Greetings from the Land of Enchantment: December 2008

Friday, December 26, 2008

Best Christmas Ever

Well--okay, not the best Christmas ever; but I did get a harmonium AND saw this video from the marines based in Fallujah.

Cut and paste in your browser for proof that irony is on the rise:

blessings to you this holiday season!

Pusher Man

I read an outrageous article today on the Washington Post: the CIA has been using Viagra and other male performance-enhancing drugs to win over the Taliban. Who knew that all we needed to offer them was a hard on? Not food, not schools, not peace. Just one rousing night and they hand over all kinds of evidence: names, locations, etc. Incredible--in the most literal sense of the word--without credibility.

As a woman, I am continually amazed by the singular focus of the common male psyche. Hard to believe so much rides on that 'little piece of meat' as Yogiji would say. (pun not intended)But there it is, once again.

The illegality of handing out prescription drugs is just the cherry on top of the turd pie that is US Diplomacy. Internationally, the US has always been known for pushing its culture out into the wider world, distorting traditional cultures and forever changing the way the world eats, spends family time, travel, etc. But now, to have such an explicit example of 'pushing' the ultimate narcotic--a man's And we criticize Afghanistan for growing poppy.

Good thing irony is making a comeback.

Friday, December 19, 2008


I have to admit that I'm discouraged--and not by this alone. Initially, I decided to respect Obama's decision, to give him the benefit of the doubt. As I've found myself doing repeatedly throughout this transition period. But in the end, I agree with Glenn Greenwald, if the left, liberal, whatever you want to call people who just generally feel like the government shouldn't be messing with individual lives and choices(hey wait! isn't that a conservative principle? Now I'm getting really confused)continue to kowtow to the right's divisive, hate-mongering in the name of 'morality', we've already lost--and will continue losing the 'battle for the minds and hearts of Americans'.

Why is it okay to be a christian and be filled with hate? I grew up in a church like Rick Warren's. I grew up with people who were 'good, kind, decent' people who in the same breath had no qualms about condemning half the world. It is a fundamental flaw in the interpretation and practice of christianity. And in the same way this kind of perverted christianity has been cultivated here, so has islam been twisted around the world. Or perhaps it's just a fundamental flaw of religions in general.

In fact, if you look at the historical record, universal respect for human dignity, tolerance and peace are humanist principles, not religious principles. They have grown within the psyche and collective consciousness of the human race despite religion--not because of it. It's time we 'liberals' claim the right to fight for our principles as vociferously as the 'right' claims theirs. Why is it acceptable to deny science and promulgate ignorance and myth as fact? Why is it acceptable to universally and unapologetically deny an entire class of people their rights based on what they do in the privacy of their own homes? Why are these arguments even accepted as reasonable public discourse? Why isn't it called what it is? Hate-mongering, ignorance, and zealotry.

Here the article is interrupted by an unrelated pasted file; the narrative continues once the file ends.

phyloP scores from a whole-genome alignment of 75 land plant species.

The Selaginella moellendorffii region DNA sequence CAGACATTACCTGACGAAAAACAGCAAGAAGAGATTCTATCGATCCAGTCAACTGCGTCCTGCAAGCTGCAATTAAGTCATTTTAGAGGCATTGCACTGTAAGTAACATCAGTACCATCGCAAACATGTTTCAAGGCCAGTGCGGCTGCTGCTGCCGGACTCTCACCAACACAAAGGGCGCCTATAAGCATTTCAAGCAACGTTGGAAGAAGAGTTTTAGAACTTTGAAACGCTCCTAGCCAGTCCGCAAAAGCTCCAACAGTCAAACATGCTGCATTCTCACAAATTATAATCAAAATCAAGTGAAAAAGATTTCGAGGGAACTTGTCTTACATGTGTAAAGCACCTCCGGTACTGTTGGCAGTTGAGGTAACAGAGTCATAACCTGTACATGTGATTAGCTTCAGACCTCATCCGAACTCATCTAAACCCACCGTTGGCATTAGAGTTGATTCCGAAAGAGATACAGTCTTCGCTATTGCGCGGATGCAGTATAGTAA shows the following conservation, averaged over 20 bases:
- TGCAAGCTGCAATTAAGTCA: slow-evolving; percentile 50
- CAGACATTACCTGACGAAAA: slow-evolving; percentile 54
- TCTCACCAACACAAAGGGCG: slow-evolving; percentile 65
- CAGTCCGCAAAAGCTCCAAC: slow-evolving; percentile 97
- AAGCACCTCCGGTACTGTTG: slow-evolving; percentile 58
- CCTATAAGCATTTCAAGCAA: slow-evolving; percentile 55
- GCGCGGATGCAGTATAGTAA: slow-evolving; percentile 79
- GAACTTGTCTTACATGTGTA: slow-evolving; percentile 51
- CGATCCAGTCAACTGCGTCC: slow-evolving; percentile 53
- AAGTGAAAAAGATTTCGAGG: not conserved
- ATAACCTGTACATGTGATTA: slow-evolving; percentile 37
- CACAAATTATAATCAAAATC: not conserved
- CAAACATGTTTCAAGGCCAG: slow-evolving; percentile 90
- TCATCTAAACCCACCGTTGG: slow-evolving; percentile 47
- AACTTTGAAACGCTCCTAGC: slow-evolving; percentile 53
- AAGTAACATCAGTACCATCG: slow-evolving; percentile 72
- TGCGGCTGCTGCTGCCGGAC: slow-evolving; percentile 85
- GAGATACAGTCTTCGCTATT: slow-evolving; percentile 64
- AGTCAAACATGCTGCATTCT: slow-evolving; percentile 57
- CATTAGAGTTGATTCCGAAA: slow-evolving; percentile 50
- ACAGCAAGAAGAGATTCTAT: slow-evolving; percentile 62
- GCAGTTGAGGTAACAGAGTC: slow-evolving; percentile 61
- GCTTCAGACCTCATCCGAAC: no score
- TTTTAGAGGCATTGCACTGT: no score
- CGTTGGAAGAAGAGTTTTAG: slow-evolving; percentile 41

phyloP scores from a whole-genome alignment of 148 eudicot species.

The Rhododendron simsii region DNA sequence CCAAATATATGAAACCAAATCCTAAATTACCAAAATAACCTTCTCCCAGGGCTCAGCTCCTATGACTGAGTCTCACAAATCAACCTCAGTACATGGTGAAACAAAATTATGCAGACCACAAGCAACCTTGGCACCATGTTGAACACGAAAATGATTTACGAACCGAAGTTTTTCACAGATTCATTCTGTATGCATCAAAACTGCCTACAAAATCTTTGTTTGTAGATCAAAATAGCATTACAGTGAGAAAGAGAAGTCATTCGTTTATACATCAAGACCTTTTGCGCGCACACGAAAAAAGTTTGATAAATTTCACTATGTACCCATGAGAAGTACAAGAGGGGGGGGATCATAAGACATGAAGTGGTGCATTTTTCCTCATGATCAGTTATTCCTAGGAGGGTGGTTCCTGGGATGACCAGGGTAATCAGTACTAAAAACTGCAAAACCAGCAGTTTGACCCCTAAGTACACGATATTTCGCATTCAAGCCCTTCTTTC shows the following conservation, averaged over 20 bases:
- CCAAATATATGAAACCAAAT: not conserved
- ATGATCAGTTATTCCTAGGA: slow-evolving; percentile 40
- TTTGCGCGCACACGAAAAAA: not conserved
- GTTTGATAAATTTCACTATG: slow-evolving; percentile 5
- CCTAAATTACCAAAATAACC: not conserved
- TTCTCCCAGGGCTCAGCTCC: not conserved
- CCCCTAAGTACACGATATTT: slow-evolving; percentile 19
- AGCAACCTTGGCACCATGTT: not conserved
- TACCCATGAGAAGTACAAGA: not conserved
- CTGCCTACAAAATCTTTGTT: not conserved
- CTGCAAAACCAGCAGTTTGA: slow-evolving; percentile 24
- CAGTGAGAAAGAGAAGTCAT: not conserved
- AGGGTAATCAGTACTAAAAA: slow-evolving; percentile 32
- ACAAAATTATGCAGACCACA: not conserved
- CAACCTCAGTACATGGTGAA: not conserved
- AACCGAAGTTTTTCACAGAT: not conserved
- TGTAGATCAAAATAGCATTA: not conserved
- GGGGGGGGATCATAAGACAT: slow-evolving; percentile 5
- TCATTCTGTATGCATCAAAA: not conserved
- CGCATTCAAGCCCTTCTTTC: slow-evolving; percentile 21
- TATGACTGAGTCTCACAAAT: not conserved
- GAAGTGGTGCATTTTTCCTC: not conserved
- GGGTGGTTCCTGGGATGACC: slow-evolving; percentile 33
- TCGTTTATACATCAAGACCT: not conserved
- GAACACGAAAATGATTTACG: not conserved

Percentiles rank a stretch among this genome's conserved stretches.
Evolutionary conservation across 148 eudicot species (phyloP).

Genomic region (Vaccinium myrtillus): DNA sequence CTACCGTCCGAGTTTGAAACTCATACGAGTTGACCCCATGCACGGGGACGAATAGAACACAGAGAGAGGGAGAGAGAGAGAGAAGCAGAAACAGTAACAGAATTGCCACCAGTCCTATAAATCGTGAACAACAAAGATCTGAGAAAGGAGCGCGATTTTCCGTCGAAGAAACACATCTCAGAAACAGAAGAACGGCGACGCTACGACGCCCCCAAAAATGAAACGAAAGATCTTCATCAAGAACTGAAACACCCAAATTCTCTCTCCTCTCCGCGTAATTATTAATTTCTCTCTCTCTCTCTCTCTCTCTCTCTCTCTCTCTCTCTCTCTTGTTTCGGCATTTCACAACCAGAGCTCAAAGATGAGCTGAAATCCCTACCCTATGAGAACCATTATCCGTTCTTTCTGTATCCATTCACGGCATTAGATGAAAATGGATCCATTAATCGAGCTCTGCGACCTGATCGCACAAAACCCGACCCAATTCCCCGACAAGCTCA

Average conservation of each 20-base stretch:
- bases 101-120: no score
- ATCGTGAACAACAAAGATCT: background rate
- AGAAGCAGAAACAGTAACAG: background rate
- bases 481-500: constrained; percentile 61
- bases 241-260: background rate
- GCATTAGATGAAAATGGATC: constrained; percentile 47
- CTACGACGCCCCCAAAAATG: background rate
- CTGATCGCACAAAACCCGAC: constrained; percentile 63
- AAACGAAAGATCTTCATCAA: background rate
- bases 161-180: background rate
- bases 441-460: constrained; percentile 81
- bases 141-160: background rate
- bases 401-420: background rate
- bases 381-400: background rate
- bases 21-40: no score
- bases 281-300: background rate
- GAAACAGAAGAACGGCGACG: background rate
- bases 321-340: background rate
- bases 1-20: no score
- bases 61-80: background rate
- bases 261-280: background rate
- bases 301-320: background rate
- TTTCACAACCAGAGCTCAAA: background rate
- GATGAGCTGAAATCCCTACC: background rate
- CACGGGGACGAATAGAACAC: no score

Choosing Warren feels like pandering. And it doesn't feel too good.

Wednesday, December 17, 2008

War Crimes

I'm stunned at the dialogue going on over the past 48 hours since Cheney's public admission of what once garnered a death sentence in this country--the promotion and protection of water boarding as a 'heightened' interrogation technique. It's surreal. And I think it's the most menacing thing that this particular presidency has manifested. It's not that the United States government hasn't been doing heinous things for the hundreds of years we've been around, we have. But it used to be covert. We used to have the 'decency' to cover it up.

The Bush-Cheney legacy will be many things, but the grossest exploitation of their cynicism will be this: We will do what we want and the American people, the world, be damned! His admission on network television that he supported and still supports acts of torture, holding prisoners indefinitely, and going to war without cause should have warranted an arrest--right there on national TV. Instead it's a big F--- You to the incoming presidency and the people of America; because he knows he won't be charged with war crimes, he knows the American people won't demand it, he has successfully lulled us all to sleep--and intends to keep us there.

Over the years, as I look at the movement of social history, politics, and more, I have always held the view that despite appearances, things get better. I don't know anymore. If the leader of supposedly the 'freest' nation on Earth can go on national TV and admit to war crimes, knowing that nothing will be done about it. Well, then they've succeeded beyond their wildest dreams. They don't need to make us into machines or automatons that the sci-fi films warn about; they've just made us into children, good little boys and girls, powerless and clinging to wanting everything to just be 'okay'. It's the same tactic that has been used over and over again against any group that wants to have a voice: women, blacks, Native Americans, you name it. And now it's been done to all of us.

Meanwhile, we only have our own 'war crimes' to take care of: our small minds, our petty desires, our inner anger, our hubris, our greed. A great man once said, be the change you want to see. For my part, I'm having a hard time looking in the mirror lately.